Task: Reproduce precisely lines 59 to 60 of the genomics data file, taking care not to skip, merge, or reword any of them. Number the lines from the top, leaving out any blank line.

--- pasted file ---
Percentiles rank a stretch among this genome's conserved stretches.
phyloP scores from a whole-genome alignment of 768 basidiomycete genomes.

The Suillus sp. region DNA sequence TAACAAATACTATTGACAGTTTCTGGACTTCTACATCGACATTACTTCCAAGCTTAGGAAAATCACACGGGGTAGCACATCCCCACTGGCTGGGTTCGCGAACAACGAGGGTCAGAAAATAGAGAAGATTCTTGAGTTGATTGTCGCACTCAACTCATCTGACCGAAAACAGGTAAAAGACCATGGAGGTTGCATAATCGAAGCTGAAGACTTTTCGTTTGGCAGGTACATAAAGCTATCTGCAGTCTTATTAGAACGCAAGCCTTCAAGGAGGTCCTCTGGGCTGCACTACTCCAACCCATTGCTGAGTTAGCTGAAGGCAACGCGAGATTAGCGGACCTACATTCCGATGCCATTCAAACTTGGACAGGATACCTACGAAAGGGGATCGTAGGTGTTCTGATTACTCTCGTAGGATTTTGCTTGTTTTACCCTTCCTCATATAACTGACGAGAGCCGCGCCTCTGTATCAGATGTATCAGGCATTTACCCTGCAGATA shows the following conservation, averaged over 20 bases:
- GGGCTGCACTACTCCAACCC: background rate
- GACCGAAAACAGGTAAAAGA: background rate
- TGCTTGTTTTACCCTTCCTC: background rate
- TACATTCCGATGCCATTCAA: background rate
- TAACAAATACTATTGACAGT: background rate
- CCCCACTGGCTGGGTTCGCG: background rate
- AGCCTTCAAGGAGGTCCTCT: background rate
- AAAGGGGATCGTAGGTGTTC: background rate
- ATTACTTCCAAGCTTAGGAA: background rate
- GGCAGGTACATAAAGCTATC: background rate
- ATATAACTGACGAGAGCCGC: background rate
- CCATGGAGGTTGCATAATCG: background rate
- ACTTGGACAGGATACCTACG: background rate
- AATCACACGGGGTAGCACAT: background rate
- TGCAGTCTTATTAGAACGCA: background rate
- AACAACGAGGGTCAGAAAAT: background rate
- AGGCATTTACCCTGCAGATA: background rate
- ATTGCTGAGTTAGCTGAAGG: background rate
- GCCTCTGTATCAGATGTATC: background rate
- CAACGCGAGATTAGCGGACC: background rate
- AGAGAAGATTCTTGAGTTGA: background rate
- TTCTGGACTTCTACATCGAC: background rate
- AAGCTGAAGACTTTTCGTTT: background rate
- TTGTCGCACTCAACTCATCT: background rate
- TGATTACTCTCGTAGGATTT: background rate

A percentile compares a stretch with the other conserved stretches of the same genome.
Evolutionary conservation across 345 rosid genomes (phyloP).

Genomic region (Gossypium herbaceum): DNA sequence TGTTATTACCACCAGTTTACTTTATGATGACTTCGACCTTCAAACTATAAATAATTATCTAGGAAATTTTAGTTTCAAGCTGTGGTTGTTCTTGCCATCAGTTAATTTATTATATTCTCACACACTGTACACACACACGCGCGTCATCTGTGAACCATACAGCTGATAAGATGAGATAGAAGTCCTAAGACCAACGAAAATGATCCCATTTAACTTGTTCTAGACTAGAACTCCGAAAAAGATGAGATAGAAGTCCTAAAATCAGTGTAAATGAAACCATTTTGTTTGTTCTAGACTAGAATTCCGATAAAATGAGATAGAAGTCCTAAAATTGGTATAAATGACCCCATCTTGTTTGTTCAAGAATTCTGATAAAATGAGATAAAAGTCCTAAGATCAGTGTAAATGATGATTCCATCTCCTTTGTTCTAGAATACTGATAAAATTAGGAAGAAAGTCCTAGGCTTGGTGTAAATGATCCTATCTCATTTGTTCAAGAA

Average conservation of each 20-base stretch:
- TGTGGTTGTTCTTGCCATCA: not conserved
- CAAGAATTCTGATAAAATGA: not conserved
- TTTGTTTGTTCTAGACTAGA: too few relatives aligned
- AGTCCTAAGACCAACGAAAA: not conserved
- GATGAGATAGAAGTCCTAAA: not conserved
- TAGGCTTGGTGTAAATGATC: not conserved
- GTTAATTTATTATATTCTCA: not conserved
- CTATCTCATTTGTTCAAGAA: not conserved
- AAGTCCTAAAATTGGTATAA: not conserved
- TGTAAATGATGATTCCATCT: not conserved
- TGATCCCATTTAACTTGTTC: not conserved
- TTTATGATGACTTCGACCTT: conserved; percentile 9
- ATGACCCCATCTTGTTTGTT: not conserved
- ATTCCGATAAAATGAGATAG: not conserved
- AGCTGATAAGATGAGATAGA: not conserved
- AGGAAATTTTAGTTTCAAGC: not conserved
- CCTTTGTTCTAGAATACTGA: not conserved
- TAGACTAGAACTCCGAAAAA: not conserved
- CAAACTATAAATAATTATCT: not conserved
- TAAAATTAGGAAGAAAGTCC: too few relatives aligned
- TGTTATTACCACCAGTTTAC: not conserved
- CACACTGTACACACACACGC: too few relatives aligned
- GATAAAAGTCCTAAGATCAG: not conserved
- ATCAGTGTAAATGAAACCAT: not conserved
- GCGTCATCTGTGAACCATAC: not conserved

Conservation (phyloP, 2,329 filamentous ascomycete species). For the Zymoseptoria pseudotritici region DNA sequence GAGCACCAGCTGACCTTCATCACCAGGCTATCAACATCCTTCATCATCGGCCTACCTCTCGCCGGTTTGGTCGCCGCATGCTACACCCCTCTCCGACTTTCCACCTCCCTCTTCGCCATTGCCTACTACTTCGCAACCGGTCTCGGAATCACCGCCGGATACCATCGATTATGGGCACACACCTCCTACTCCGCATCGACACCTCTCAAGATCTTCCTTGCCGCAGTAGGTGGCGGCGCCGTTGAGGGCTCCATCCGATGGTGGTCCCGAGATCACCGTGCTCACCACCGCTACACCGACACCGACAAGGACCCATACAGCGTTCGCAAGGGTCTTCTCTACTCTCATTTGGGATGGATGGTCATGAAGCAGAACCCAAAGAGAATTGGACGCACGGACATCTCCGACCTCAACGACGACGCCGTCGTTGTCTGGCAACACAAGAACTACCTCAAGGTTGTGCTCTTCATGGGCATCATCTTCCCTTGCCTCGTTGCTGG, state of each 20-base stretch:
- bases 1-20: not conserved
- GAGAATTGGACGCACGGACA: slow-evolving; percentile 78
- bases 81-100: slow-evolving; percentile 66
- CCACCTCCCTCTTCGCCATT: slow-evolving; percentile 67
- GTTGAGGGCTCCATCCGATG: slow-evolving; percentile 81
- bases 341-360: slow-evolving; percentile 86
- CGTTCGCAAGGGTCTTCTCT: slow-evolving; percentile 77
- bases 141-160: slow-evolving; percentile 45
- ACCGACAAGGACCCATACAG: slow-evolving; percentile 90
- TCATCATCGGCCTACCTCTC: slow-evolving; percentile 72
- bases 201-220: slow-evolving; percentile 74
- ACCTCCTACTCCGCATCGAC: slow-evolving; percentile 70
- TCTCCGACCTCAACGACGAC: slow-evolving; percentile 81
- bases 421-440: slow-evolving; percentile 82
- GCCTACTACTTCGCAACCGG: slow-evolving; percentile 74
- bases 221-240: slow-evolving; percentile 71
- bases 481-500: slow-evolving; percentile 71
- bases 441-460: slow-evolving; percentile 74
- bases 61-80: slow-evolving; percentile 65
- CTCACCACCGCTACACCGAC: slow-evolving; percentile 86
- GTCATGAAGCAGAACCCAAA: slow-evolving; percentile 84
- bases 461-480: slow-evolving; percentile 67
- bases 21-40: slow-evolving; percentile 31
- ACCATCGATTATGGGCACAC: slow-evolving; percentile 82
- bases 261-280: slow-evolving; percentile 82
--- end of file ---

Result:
- bases 1-20: not conserved
- GAGAATTGGACGCACGGACA: slow-evolving; percentile 78